Across the pond
A new market, important for the future, and only a few reference projects with which you can prove your expertise on the ground: the pressure to succeed in this situation is huge. Scheuch not only rose to the challenge, it made a great success of it, as several projects go to show.
I think we’ve come out of our baptism of fire really well,” says Andreas Gangl, Scheuch Regional Sales Manager in situ in Atlanta. The client for this important first order in the USA was Cementos Argos, a Columbian group of companies that Scheuch had already worked with on several successful projects in South America. According to Gangl, “this order once again allowed Scheuch to prove how it stands by its customers’ side and supports them in entering new markets effectively”.
Bag filters for Cementos Argos –
Argos was searching for a replacement for its ageing electrostatic precipitators for its cement works located in Newberry, Florida. The old precipitators were not capable of complying with the local NESHAP or CISWI standards that had recently come into force. Scheuch impressed with its bag filters featuring emc technology, which provide a high level of reliability. “The technological advances found in our emc technology were definitely instrumental in us winning the order,” says Project Manager Walter Hochhold, with great conviction. The plant availability achieved with emc filters is > 99%, which is above all due to the fact that small maintenance tasks can be carried out while the plant is operational.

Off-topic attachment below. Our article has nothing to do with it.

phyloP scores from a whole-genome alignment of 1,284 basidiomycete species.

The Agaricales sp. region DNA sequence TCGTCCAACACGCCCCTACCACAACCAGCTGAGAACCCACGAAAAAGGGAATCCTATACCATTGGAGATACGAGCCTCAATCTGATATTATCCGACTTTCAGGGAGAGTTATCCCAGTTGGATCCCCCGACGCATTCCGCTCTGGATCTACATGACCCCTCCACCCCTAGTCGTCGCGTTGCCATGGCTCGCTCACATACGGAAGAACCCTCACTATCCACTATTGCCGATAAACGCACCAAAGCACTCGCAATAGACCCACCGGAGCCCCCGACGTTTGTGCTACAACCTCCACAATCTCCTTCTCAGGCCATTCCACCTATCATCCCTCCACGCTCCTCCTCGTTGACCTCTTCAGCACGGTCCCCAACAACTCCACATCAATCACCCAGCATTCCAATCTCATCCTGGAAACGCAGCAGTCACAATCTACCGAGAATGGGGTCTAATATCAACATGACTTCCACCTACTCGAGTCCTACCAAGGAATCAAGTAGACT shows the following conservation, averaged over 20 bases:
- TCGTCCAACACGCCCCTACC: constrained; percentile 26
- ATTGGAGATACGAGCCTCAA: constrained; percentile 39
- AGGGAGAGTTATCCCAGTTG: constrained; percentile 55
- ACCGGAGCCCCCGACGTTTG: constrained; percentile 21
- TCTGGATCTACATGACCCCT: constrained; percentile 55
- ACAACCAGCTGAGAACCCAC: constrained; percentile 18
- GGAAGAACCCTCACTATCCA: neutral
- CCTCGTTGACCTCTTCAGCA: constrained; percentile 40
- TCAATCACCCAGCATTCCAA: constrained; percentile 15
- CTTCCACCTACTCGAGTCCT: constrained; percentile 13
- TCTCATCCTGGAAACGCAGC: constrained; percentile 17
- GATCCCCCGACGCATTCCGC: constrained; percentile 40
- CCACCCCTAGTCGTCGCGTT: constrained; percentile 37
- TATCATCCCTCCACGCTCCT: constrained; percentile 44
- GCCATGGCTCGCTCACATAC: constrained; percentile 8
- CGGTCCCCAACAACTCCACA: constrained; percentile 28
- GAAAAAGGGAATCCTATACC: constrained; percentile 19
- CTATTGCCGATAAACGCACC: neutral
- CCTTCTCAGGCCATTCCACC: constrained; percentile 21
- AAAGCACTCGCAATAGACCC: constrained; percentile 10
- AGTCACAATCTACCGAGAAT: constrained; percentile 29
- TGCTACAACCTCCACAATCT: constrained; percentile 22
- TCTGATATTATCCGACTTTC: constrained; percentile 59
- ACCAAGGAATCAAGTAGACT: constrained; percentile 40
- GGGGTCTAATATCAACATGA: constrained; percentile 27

Dealing with local standards and norms was not the only challenge Scheuch had to face, another one was how to install the equipment in the plant: it had been agreed with the customer that the bag filters were to be placed inside the existing electrostatic precipitator housings. Detailed on-site examinations of the housings were carried out to ensure that the four filters – two kiln and two clinker cooler filters – could be optimally integrated into the existing plant. Thanks to the compact dimensions of the new bag filters, there were no problems with the structural design and everything went according to plan. This new technology means that the currently applicable limit values will continue to be met for the foreseeable future. The first filters were put into operation one year after the project started. Scheuch dealt with design and equipment engineering, and supervised the installation work as well. Scheuch also took care of commissioning, although the customer was heavily involved too.
“We scheduled the deliveries to coincide with the Argos production plan, which was a bonus for the customer,” says Walter Hochhold. “The Newberry project was definitely a really important reference project for what we want to do in the USA. We can now build on the foundation of trust we’ve created,” declares Andreas Gangl.
Argos showed just how solid this foundation is by placing another order even before the filters were delivered to the Newberry plant. Practically simultaneously, Scheuch was able to submit a proposal for another of the company group’s plants in Harleyville, South Carolina. This cement works needed to be fitted with new bag filters. Before the contract was concluded, Scheuch invited those responsible for it to come to the main factory in Aurolzmünster, where they could get a picture of how production worked. Alois Hermandinger, Head of the Industrial Minerals Industry division, took them on a tour of the factory hall at the headquarters. They also visited several cement works in Germany and Austria that are equipped with Scheuch filters. And these testimonials really did the trick: it was on the journey back to the USA that the decision was made to go with the pioneer in air pollution control from Innviertel.